Community-Acquired Pneumonia: Evaluation and Diagnosis

Author and Disclosure Information



Despite advances in medical science, pneumonia remains a major cause of morbidity and mortality. In 2017, 49,157 patients in the United States died from the disease.1 Pneumonia can be classified as community-acquired, hospital-acquired, or ventilator-associated. Another category, healthcare-associated pneumonia, was included in an earlier Infectious Diseases Society of America (IDSA) and American Thoracic Society (ATS) guideline but was removed from the 2016 guideline because there was no clear evidence that patients diagnosed with healthcare-associated pneumonia were at higher risk for harboring multidrug-resistant pathogens.2 This review is the first of 2 articles focusing on the management of community-acquired pneumonia (CAP). Here, we review CAP epidemiology, microbiology, predisposing factors, and diagnosis; current treatment and prevention of CAP are reviewed in a separate article.

Definition and Epidemiology

CAP is defined as an acute infection of the lungs that develops in patients who have not been hospitalized recently and have not had regular exposure to the health care system.3 A previously ambulatory patient who is diagnosed with pneumonia within 48 hours after admission also meets the criteria for CAP. Approximately 4 to 5 million cases of CAP are diagnosed in the United States annually.4 About 25% of CAP patients require hospitalization, and about 5% to 10% of these patients are admitted to the intensive care unit (ICU).5 In-hospital mortality is considerable (~10% in population-based studies),6 and 30-day mortality was found to be as high as 23% in a review by File and Marrie.7 CAP also confers a high risk of long-term morbidity and mortality compared with the general population who have never had CAP, irrespective of age.8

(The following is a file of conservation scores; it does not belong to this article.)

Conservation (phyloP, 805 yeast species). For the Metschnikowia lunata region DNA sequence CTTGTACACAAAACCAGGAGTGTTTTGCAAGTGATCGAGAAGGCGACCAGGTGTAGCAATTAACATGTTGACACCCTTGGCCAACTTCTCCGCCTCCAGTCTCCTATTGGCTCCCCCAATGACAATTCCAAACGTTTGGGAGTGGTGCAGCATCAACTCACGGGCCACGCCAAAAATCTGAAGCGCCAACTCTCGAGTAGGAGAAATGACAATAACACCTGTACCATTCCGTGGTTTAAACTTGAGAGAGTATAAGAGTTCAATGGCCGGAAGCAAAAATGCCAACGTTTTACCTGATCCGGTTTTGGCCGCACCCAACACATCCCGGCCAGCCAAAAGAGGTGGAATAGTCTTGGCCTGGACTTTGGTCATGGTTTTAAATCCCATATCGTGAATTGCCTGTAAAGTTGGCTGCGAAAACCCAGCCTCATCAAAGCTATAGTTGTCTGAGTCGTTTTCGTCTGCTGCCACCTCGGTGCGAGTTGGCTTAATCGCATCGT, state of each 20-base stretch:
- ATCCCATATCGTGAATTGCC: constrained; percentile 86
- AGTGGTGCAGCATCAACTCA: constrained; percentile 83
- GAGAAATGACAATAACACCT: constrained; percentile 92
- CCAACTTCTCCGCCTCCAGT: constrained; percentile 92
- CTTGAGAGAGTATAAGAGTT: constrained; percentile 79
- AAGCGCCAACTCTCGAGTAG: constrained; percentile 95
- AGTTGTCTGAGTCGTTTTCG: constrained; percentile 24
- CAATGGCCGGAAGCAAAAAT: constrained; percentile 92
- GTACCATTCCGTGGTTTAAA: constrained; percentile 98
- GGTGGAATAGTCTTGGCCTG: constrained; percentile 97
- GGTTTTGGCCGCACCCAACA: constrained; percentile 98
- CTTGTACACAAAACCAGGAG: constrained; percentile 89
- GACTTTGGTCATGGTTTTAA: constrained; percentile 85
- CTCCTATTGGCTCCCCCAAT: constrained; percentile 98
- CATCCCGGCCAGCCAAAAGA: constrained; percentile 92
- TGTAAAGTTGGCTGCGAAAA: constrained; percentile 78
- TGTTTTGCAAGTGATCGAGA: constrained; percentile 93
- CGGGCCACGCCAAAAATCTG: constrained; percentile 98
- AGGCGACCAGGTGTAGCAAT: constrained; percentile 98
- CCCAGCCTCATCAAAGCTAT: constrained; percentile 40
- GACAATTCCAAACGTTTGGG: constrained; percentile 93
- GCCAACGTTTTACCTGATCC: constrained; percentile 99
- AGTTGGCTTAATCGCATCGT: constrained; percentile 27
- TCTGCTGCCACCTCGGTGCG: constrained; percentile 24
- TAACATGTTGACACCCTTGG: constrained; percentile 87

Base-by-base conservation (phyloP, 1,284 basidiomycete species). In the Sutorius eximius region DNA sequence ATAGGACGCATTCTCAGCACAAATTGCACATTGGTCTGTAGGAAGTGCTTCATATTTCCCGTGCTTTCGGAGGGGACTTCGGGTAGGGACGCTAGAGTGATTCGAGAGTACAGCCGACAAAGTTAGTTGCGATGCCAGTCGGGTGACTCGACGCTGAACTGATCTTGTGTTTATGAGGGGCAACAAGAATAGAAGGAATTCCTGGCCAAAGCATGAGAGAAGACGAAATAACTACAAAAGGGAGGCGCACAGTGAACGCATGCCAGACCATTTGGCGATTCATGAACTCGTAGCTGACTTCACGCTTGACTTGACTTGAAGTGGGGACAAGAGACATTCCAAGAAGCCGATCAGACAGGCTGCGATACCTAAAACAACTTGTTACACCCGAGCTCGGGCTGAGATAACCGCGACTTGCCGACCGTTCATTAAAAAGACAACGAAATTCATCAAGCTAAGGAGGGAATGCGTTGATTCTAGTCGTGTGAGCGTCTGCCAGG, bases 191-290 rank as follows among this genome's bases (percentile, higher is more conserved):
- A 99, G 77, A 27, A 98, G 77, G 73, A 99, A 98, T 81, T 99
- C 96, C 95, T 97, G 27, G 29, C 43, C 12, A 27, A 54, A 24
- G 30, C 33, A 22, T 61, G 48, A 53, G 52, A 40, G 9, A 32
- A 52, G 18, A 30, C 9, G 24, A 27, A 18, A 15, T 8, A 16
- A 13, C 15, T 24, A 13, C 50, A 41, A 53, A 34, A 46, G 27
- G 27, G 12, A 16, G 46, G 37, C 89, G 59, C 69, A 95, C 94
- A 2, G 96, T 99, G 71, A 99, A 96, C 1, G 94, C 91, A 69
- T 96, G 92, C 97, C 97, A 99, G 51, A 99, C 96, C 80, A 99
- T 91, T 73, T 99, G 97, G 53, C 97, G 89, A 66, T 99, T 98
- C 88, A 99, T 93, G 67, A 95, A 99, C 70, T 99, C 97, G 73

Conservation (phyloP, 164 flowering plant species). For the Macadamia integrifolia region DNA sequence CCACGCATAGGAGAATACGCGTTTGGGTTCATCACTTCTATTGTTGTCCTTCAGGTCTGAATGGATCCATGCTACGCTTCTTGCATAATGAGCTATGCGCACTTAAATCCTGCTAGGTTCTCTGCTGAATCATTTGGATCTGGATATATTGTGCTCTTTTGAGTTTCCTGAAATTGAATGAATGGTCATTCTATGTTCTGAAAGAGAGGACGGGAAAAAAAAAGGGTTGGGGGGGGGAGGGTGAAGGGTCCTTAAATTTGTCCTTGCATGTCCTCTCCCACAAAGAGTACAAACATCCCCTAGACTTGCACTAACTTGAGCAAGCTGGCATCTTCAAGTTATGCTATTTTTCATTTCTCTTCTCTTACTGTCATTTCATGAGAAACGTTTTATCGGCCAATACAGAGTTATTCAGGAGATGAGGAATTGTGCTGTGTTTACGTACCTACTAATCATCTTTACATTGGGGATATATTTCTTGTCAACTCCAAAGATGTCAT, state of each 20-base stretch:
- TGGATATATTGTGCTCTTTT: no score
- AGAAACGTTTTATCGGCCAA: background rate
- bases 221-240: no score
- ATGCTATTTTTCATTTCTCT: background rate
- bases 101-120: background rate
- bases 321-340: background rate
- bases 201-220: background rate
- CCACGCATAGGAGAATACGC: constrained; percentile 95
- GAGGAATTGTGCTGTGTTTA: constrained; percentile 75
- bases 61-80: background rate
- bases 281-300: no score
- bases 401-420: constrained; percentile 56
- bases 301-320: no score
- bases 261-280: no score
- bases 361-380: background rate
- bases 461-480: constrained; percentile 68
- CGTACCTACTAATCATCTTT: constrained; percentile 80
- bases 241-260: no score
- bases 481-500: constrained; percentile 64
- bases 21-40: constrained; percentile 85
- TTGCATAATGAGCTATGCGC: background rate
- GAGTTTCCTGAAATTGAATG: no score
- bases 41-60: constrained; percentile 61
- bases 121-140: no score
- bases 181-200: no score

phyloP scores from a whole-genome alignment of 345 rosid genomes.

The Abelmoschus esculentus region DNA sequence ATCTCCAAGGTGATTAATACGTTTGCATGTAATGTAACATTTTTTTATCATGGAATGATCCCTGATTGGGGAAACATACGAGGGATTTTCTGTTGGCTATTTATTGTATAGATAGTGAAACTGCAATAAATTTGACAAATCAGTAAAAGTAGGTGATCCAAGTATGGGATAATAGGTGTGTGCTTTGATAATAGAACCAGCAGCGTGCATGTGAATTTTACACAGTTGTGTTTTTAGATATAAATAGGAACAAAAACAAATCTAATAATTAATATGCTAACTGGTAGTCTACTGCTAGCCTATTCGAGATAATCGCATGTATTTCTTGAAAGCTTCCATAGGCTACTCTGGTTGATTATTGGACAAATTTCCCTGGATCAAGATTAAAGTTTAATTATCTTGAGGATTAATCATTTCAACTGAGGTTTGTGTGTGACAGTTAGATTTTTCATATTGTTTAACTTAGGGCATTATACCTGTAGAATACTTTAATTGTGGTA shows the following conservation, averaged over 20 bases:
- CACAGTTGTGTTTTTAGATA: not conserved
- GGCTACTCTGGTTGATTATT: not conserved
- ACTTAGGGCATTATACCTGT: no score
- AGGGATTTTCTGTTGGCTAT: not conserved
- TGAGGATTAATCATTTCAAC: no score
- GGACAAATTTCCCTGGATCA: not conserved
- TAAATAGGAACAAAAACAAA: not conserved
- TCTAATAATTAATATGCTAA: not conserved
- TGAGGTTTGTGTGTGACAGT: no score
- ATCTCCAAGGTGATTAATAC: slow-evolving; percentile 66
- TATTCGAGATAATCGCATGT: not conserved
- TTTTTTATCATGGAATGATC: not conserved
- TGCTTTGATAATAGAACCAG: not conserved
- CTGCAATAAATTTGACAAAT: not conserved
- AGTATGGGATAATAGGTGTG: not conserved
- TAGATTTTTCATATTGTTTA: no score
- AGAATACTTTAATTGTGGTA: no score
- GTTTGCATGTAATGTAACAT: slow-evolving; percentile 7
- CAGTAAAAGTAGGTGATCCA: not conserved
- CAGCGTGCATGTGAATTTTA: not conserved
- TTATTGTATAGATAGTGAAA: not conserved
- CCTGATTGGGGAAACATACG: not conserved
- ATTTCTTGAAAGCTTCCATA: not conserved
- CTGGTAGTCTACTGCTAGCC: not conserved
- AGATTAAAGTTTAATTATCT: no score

Causative Organisms

Numerous microorganisms can cause CAP. Common causes and less common causes are delineated in Table 1. Until recently, many studies had demonstrated that pneumococcus was the most common cause of CAP. However, in the CDC Etiology of Pneumonia in the Community (EPIC) study team’s 2015 prospective, multicenter, population-based study, no pathogen was detected in the majority of patients diagnosed with CAP requiring hospitalization. The most common pathogens they detected were rhinovirus (9%), followed by influenza virus (6%) and pneumococcus (5%).9 Factors considered to be contributing to the decrease in the percentage of pneumococcus in patients diagnosed with CAP are the widespread use of pneumococcal vaccine and reduced rates of smoking.10,11

Infectious Causes of a Syndrome Consistent with CAP Leading to Hospital Admission

Predisposing Factors

Most people diagnosed with CAP have 1 or more predisposing factors (Table 2).12,13 Patients who develop CAP typically have a combination of these predisposing factors rather than a single factor. Aging, in combination with other risk factors, increases the susceptibility of a person to pneumonia.

Predisposing Factors in CAP

Clinical Signs and Symptoms

Symptoms of CAP include fever, chills, rigors, fatigue, anorexia, diaphoresis, dyspnea, cough (with or without sputum production), and pleuritic chest pain. There is no individual symptom or cluster of symptoms that can absolutely differentiate pneumonia from other acute respiratory diseases, including upper and lower respiratory infections. However, patients presenting with the constellation of symptoms of fever ≥ 100°F (37.8°C), productive cough, and tachycardia is more suggestive of pneumonia.14 Abnormal vital signs include fever, hypothermia, tachypnea, tachycardia, and oxygen desaturation. Auscultation of the chest reveals crackles or other adventitious breath sounds. Elderly patients with pneumonia report a significantly lower number of both respiratory and nonrespiratory symptoms compared with younger patients. Clinicians should be aware of this phenomenon to avoid delayed diagnosis and treatment.15


Next Article: